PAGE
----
‘They will show their solidarity with Palestinians who are suffering unimaginable harm.’
A spokeswoman for organisers Stop The War Coalition said on Friday: ‘Tomorrow is the day of action that we’ve called for.’
‘Groups around the country are organising local rallies and marches to basically build for the national demonstration that has been called for next Saturday,’ she said.
The spokeswoman added that most of the rallies will have speakers, and some will still march.
Hundreds of children joined a protest march through Bethnal Green yesterday
Youngsters and adults carrying Palestinian flags and placards calling for Israel to ‘stop the war in Gaza ‘ clogged up the streets in Bethnal Green
The gathering in Barking comes amid warnings for children to stay in school
‘I think most of them have speakers from various organisations that are involved in the main marches, and then trade unionists,’ she said.
This week, Labour saw a string of frontbench resignations after ten MPs defied Sir Keir Starmer and voted for an end to fighting.
MPs who did not rebel against the party leader have seen demonstrations in their constituencies, with marchers expected in Emily Thornberry’s seat of Highbury and Islington today.
Last Saturday also saw shocking scenes of violence as far-right football hooligans claiming to be ‘protecting the Cenotaph’ clashed with police.
Today, the Campaign Against Antisemitism (CAA) voiced fears that ‘genocidal hate chanting and antisemitic rhetoric’ would be heard on Britain’s streets.
The Met said 300,000 people joined a pro-Palestinian march through London on Armistice Day, which saw some displaying antisemitic slogans and sickening support for Hamas.
The Metropolitan Police said that a ‘significant’ policing operation is planned for the capital this weekend as it plans to crackdown on any hateful behaviour.
Commander Karen Findlay, who is leading the Met’s operation in London, said: ‘Whilst there is no single large central protest event on Saturday, our policing priorities remain the same across the local events that are due to take place.
‘We are here to ensure that people can exercise their right to protest but to make sure that is done lawfully, and that unreasonable disruption to the lives of other Londoners is kept to a minimum.
‘Our officers will intervene swiftly where they see offences taking place. In particular, I want to reiterate that there is no place for hate in London. Hate crime will not be tolerated.
Police are ‘actively seeking’ two men pictured wearing Hamas-style headbands at last Saturday’s march in London
A demonstrator last Saturday with a sign showing a Star of David intertwined with a Nazi swastika (left) and another depicting Rishi Sunak and Suella Braverman as ‘coconuts’
‘Regrettably, while the majority of protesters coming out in recent weeks have been peaceful, we have continued to see people taking part in offensive chanting or intentionally carrying placards that cross the line from political statements into racially or religiously aggravated offences.’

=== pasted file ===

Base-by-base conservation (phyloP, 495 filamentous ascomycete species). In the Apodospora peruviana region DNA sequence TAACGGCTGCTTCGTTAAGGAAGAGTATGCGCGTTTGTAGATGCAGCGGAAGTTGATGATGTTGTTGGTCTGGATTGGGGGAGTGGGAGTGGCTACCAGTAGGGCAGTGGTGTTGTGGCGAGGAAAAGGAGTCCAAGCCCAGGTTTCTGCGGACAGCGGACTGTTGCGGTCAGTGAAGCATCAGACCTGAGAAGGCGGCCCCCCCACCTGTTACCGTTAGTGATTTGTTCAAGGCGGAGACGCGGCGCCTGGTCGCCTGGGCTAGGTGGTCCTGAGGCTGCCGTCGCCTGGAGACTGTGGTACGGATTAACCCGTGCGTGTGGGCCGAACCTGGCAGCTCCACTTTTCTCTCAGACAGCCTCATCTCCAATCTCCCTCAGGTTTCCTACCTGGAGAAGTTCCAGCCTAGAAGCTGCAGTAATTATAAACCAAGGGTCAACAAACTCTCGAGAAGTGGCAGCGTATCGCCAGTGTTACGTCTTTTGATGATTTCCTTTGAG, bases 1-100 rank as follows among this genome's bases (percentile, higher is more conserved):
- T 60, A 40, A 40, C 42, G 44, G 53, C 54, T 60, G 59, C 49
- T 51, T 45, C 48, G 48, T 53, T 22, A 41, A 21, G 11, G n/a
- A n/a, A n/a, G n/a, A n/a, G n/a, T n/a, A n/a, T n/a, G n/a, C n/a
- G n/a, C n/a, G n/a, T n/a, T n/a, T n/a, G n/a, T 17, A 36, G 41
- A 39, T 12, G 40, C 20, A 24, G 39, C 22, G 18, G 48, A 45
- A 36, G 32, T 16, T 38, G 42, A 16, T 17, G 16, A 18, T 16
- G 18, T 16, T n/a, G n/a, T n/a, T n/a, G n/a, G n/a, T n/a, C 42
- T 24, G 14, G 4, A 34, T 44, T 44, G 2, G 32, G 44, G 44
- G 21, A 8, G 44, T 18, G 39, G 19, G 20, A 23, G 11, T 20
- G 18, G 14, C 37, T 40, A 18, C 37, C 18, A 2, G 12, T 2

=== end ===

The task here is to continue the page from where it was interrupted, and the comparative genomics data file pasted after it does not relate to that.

The British Transport Police have issued Section 14a orders prohibiting protests on Saturday at many of London’s main rail stations.
The orders will be in place between 10am and 11pm at Waterloo, Charing Cross, King’s Cross, London Bridge, Euston, Liverpool Street, Marylebone, Paddington, Victoria and St Pancras.
Assistant Chief Constable Sean O’Callaghan said: ‘We have been made aware of several planned demonstrations due to take place on Saturday November 18 across railway stations in London.
‘We fully respect the rights of people to protest lawfully but where we believe this could cause serious disruption to the railway services, we must act.’
On Friday, schoolchildren walked out of their classes as part of a coordinated ‘school strike for Palestine’.
In Bristol, youngsters handed in a petition calling for a ceasefire, while similar events took place in other cities across the UK.
It came after hundreds of pupils at a Wimbledon girls’ school took part in a banned march in support of Palestine which left Jewish students feeling ‘isolated and threatened’ on Wednesday.
Footage posted on TikTok shows how streams of uniformed girls aged 11-16 defied a ban on any political event within the school campus this week – leaving some girls, including some of Jewish backgrounds, feeling unsafe.
And on Thursday, a crowd of pro-Palestinian protesters surrounded the Labour constituency office of MP Rushanara Ali after she abstained from Wednesday’s Gaza ceasefire vote in Parliament, following an earlier protest their by schoolchildren in the day.
The Department of Education has responded by stressing that children should be in school and not ‘missing out on their education’.
https://www.dailymail.co.uk/news/article-12764819/Police-orders-step-pro-Palestinian-protesters-climb-war-memorials-today-hundreds-thousands-expected-100-rallies-UK.html?ns_mchannel=rss&ns_campaign=1490&ito=1490 Pro-Palestinian protesters chant outside Downing Street and stage sit-down demo in Waterloo station in London as thousands join protest across the county